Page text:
Dealing with Internal Communications

Dealing with Internal Communications
Monday, July 23rd, 2012 Scott Bossart

                How many times is it said from someone in the organization, it seems they can’t get anything accomplished because they keep getting interrupted?  Consider the progression of communication over the years within an organization.  On many occasions, a paging system would sound off requesting someone to call a number or come to an office.  If you were a service organization and considered an important person, it was customary to carry a pager.  These pagers were typically one way communication with the requesting person sending a message for the receiving person to call…typically.  The receiving person would then seek out a pay phone and using a phone card, would call to the office.  Then you had the conference room meetings or conference calls that would occur periodically and would require time out of the day.  Cell phones came into play and were more reliable but, to a certain extent, costly to operate.  Computers advanced and emails become important for routine communication but there was no assumption you were reading emails all day long as not everyone had a computer or only had a computer at work but not a laptop.  For those who had email, they would spend the first part of the day answering and responding to messages and in some cases routine opportunities during the day to catch up.  Then things like meetings and conference calls started to increase in an attempt to make more collective and collaborative decisions.  Through all of these types of communication, there was still primarily a focus on work first, but communication was very close behind.

                Now consider how you interact with others within your organization and the course you take to communicate through the day today.  The day probably starts off with large amounts of email if your phone hasn’t already received them…your connected 24 hours a day by 7 days a week.  You look into your email and see several messages collecting in the hundreds that have not been moved to an archive folder or deleted.  Many are not dealt with due to the belief that they are still important or your just plain afraid to delete them.  Worse yet, many messages will sit un-opened as the sender and/or subject matter is not what you considered a high priority.  Phone calls are routinely diverted to messages and depending on the priority you set in your mind based on topic or person calling, will dictate if you respond now or sometime in the future.  Then there are the meetings and conference calls added during the course of the day.  Often times, these conference call sand meetings alone can encompass the entire day leaving little or no time to actually achieve any real work.  Important?  Maybe or maybe not.  The reality is the role of an owner or leader within the organization is becoming more of discussion and collective thinking as opposed to what some would term, actual work.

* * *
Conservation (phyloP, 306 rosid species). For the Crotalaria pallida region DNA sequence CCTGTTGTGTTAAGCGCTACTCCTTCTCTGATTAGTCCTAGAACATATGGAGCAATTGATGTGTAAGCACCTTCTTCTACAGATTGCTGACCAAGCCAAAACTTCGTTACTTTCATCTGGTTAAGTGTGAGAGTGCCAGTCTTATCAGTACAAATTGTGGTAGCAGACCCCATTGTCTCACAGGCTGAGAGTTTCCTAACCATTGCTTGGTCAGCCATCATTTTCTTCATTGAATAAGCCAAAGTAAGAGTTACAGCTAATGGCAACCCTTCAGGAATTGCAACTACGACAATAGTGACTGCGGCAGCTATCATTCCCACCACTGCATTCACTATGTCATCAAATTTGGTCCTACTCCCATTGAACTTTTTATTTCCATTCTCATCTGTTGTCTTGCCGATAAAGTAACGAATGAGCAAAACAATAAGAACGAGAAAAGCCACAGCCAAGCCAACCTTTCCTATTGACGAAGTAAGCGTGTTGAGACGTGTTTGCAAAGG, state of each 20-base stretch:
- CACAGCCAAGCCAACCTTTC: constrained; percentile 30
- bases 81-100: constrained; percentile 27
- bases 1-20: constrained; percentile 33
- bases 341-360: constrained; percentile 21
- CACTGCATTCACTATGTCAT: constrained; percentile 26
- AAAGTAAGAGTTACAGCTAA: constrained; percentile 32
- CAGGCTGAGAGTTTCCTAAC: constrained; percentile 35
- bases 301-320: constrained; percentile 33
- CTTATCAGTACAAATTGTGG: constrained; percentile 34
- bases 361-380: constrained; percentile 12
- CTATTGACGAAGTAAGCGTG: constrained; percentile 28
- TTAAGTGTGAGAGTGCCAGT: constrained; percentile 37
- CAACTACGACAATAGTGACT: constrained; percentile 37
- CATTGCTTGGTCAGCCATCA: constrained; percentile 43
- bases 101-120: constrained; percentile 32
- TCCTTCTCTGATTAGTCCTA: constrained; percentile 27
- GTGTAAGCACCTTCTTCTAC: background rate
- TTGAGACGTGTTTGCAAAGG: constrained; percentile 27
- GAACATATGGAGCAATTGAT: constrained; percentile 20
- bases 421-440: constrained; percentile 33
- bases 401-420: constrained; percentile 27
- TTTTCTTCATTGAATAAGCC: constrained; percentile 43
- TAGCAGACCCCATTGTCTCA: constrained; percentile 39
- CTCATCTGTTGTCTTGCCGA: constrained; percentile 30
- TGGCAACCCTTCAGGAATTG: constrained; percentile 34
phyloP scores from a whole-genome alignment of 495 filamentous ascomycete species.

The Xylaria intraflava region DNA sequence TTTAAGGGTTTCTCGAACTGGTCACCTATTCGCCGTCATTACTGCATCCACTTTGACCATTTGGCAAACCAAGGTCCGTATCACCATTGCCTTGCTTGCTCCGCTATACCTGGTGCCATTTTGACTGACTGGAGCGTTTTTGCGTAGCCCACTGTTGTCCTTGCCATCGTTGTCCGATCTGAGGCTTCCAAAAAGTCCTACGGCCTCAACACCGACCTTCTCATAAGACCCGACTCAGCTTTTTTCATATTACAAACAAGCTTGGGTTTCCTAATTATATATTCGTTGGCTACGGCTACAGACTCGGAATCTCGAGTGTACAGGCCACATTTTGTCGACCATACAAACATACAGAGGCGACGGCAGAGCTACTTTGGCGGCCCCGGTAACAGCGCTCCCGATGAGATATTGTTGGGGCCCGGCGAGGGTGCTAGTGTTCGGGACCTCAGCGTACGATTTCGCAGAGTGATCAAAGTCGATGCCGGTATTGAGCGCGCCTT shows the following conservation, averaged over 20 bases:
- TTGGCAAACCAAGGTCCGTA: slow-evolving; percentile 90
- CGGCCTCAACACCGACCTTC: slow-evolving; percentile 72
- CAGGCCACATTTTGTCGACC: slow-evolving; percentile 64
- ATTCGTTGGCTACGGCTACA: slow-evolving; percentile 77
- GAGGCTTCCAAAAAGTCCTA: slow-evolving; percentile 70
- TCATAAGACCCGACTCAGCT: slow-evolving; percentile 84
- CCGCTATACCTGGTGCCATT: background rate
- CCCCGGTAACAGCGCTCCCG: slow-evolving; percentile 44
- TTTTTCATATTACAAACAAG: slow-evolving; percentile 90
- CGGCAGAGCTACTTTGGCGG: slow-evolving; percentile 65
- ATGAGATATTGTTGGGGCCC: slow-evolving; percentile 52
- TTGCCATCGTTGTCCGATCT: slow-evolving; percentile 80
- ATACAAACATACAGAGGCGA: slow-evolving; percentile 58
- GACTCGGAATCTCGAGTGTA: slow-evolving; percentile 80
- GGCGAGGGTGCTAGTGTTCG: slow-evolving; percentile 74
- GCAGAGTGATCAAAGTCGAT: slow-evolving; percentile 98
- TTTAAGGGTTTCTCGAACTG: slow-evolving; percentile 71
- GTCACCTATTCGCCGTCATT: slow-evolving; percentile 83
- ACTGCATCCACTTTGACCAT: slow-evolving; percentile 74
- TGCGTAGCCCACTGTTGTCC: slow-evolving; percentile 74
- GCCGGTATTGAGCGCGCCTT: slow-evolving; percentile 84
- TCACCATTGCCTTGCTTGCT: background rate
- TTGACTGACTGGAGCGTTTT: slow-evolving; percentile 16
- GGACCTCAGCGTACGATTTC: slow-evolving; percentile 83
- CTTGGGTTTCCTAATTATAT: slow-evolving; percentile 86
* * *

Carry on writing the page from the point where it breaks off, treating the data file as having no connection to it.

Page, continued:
Reflect on the course of you and your staff’s day.  Every time you call a meeting or conference call of those who report to you, will take them away from the work you expect them to get done every day.  Now consider everyone else who has the power or ability to schedule a meeting or conference call for them and even for you.  In some cases these force staff, and even yourself, to be making decisions on whether to attend the conference or meeting as opposed to attending to the actual responsibilities that brings in the income.  Then you throw in the emails that constantly seem to flow through the information superhighway.  On top of this, there are those who respond to emails with the proverbial “Reply All” thus bringing everyone into every conversation and many of whom might not necessarily need to take time to be involved.  And by the way, there still exists the paging system that seems to routinely echoes out for you or your staffs attention.  After looking back on a typical day of work, how many days can be declared as successfully achieving value added work that contributed to the growth in the organization or allowed folks to actually achieve a level of work that should be expected and progressive?

Finding the balance of requesting your staff to be in meetings and conference calls as well as email messages having direct value added information for only those that need it, can be a very difficult endeavor.  Some business leaders actually limit the amount of time a staff member can spend in meetings and conference calls.  Paging systems are often times given way for radios and provide a more direct and quieter form of communication.  It is important to focus on the activities that are enveloping your staff day to day and keeping them from actually performing work to which they are responsible for.  If key work staff is required to spend most of the day in meetings and reading emails, basically collecting information, then what time is allocated for them to actually perform value added work or execute against that information?  The amount of time taking action should greatly outweigh the time spent collecting information.  Looking at email inboxes, if the total quantity is high and any percentage is still unopened, you may simply be bogged down with the proverbial “too much information” and more than likely an inefficient process.  Again, I can’t stress enough, More time should be spent on value added work as opposed to spending time in meetings and on email.


Stay Well

Scott B.


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